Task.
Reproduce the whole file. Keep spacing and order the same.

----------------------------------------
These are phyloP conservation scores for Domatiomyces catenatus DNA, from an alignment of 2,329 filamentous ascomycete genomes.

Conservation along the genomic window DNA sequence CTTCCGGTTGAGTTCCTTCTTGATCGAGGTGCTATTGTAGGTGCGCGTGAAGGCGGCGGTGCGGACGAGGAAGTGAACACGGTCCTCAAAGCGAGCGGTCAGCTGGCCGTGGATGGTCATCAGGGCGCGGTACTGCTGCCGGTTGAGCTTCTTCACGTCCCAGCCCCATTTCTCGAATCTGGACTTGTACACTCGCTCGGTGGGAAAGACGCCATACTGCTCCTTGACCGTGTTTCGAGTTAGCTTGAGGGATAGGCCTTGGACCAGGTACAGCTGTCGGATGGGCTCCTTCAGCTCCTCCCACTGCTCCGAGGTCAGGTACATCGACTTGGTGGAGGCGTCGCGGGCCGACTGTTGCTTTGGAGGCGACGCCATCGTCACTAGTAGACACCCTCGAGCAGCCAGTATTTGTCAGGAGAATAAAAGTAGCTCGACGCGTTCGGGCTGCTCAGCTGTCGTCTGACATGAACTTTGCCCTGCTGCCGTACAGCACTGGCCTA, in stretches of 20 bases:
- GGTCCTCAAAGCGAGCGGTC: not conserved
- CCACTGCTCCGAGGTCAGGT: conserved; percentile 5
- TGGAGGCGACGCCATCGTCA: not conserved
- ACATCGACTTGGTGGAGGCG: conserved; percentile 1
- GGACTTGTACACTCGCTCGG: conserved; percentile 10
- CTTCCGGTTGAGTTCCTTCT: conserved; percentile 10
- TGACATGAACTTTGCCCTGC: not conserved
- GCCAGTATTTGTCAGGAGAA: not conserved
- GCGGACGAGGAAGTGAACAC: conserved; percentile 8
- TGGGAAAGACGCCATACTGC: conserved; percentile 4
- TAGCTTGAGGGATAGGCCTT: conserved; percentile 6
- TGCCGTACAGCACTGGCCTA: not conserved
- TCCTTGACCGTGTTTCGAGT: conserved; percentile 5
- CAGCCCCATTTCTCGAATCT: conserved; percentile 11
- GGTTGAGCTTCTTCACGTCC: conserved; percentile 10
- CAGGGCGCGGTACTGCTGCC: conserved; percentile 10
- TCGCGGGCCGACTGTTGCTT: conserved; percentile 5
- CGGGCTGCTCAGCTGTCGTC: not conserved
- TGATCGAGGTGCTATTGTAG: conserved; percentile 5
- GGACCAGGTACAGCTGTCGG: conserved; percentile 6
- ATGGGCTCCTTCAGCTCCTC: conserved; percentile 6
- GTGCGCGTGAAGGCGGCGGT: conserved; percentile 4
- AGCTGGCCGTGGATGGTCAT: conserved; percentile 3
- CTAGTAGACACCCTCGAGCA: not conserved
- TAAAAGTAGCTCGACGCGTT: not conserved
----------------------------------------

These are phyloP conservation scores for Domatiomyces catenatus DNA, from an alignment of 2,329 filamentous ascomycete genomes.

Conservation along the genomic window DNA sequence CTTCCGGTTGAGTTCCTTCTTGATCGAGGTGCTATTGTAGGTGCGCGTGAAGGCGGCGGTGCGGACGAGGAAGTGAACACGGTCCTCAAAGCGAGCGGTCAGCTGGCCGTGGATGGTCATCAGGGCGCGGTACTGCTGCCGGTTGAGCTTCTTCACGTCCCAGCCCCATTTCTCGAATCTGGACTTGTACACTCGCTCGGTGGGAAAGACGCCATACTGCTCCTTGACCGTGTTTCGAGTTAGCTTGAGGGATAGGCCTTGGACCAGGTACAGCTGTCGGATGGGCTCCTTCAGCTCCTCCCACTGCTCCGAGGTCAGGTACATCGACTTGGTGGAGGCGTCGCGGGCCGACTGTTGCTTTGGAGGCGACGCCATCGTCACTAGTAGACACCCTCGAGCAGCCAGTATTTGTCAGGAGAATAAAAGTAGCTCGACGCGTTCGGGCTGCTCAGCTGTCGTCTGACATGAACTTTGCCCTGCTGCCGTACAGCACTGGCCTA, in stretches of 20 bases:
- GGTCCTCAAAGCGAGCGGTC: not conserved
- CCACTGCTCCGAGGTCAGGT: conserved; percentile 5
- TGGAGGCGACGCCATCGTCA: not conserved
- ACATCGACTTGGTGGAGGCG: conserved; percentile 1
- GGACTTGTACACTCGCTCGG: conserved; percentile 10
- CTTCCGGTTGAGTTCCTTCT: conserved; percentile 10
- TGACATGAACTTTGCCCTGC: not conserved
- GCCAGTATTTGTCAGGAGAA: not conserved
- GCGGACGAGGAAGTGAACAC: conserved; percentile 8
- TGGGAAAGACGCCATACTGC: conserved; percentile 4
- TAGCTTGAGGGATAGGCCTT: conserved; percentile 6
- TGCCGTACAGCACTGGCCTA: not conserved
- TCCTTGACCGTGTTTCGAGT: conserved; percentile 5
- CAGCCCCATTTCTCGAATCT: conserved; percentile 11
- GGTTGAGCTTCTTCACGTCC: conserved; percentile 10
- CAGGGCGCGGTACTGCTGCC: conserved; percentile 10
- TCGCGGGCCGACTGTTGCTT: conserved; percentile 5
- CGGGCTGCTCAGCTGTCGTC: not conserved
- TGATCGAGGTGCTATTGTAG: conserved; percentile 5
- GGACCAGGTACAGCTGTCGG: conserved; percentile 6
- ATGGGCTCCTTCAGCTCCTC: conserved; percentile 6
- GTGCGCGTGAAGGCGGCGGT: conserved; percentile 4
- AGCTGGCCGTGGATGGTCAT: conserved; percentile 3
- CTAGTAGACACCCTCGAGCA: not conserved
- TAAAAGTAGCTCGACGCGTT: not conserved